Before Erdogan’s comments, Swedish Foreign Minister Tobias Billström expressed optimism that Turkey would drop its objections.
“What we are counting on, of course, is to reach a point where we get a message back from President Erdogan that there will be what you might call a green light ... a message that the ratification process in the Turkish Parliament can start,” Billström told Swedish broadcaster SVT.
He insisted Sweden has fulfilled its part of the deal with Finland and Turkey, which included lifting arms embargoes on Turkey, tightening anti-terror laws and stepping up efforts to prevent the activities of the outlawed Kurdistan Workers’ Party, or PKK, which has waged an insurgency in Turkey since the 1980s.
“We should consider it as a settled question in the sense that it is not a question of if. In connection with the NATO summit in Madrid last year, Turkey already gave Sweden status as an invitee to NATO. It is therefore a question of when,” he said.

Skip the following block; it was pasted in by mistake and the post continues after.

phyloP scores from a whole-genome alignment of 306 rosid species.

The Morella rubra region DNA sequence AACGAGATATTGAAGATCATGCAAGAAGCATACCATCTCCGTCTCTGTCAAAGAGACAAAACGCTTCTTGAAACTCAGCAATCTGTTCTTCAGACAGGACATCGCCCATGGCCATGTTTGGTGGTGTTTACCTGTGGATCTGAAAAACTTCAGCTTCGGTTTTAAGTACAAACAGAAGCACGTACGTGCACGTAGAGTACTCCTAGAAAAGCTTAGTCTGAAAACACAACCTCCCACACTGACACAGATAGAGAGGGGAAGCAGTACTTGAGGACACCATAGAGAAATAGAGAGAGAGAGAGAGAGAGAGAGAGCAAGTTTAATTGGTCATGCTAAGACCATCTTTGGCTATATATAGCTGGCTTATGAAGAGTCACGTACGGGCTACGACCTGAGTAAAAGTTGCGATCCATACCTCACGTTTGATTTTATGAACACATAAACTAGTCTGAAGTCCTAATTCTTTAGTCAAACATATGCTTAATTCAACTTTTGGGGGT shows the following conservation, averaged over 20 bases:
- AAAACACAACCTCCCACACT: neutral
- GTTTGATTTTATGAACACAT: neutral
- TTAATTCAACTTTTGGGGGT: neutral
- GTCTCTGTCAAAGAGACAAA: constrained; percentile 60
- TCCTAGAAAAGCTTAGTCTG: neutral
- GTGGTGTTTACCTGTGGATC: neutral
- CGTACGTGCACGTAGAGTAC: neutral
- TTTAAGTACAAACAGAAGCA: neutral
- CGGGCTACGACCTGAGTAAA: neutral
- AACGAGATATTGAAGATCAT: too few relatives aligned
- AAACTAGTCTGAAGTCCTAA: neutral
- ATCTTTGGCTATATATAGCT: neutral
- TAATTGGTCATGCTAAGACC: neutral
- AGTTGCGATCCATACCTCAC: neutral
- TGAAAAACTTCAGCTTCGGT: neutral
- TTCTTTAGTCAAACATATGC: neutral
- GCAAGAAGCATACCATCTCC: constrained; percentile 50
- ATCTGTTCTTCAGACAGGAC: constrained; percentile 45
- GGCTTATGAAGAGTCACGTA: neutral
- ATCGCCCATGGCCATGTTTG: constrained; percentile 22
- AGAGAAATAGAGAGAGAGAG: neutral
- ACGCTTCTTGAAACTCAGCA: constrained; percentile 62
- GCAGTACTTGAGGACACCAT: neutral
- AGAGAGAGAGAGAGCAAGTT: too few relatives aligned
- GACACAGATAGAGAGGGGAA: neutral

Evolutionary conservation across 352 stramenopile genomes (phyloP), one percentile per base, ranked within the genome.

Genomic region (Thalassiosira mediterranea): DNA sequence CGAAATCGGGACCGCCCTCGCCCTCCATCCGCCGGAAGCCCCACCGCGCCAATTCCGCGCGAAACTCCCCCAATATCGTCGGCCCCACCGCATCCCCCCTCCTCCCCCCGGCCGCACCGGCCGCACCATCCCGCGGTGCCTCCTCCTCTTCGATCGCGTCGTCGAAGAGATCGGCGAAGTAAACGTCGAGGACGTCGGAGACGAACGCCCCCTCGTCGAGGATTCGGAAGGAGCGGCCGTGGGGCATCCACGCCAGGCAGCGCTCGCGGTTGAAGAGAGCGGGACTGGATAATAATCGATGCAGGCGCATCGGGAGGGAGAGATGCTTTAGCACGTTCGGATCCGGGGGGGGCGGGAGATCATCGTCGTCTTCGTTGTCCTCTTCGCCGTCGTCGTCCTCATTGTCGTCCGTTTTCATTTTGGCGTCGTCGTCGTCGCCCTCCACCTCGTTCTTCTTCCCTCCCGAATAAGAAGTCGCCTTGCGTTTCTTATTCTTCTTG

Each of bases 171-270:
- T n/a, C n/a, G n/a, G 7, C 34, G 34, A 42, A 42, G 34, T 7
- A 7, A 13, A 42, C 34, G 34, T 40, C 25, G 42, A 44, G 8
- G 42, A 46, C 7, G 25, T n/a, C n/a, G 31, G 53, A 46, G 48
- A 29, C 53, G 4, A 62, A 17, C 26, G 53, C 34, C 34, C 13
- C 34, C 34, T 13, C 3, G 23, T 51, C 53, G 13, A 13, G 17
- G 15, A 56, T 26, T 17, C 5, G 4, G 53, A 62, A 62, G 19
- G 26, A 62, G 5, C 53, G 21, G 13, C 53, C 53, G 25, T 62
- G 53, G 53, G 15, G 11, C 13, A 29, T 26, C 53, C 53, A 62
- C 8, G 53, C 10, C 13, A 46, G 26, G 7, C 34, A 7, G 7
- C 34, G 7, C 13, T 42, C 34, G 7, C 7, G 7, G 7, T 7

Billström said he expected Hungary, which also hasn’t ratified Sweden’s accession, to do so before Turkey.
Previously non-aligned Sweden and Finland applied for NATO membership last year following Russia’s invasion of Ukraine. Finland joined in April following Turkish ratification.
Another key issue in Vilnius will be how to bring Ukraine closer to NATO without actually joining, and security guarantees Kyiv might need to ensure that Russia doesn’t invade again after the war ends. Stoltenberg said the most important thing was to continue to support Ukraine’s efforts to resist the Russian invasion.
“Unless Ukraine prevails there is no membership issue to discuss at all,” he said.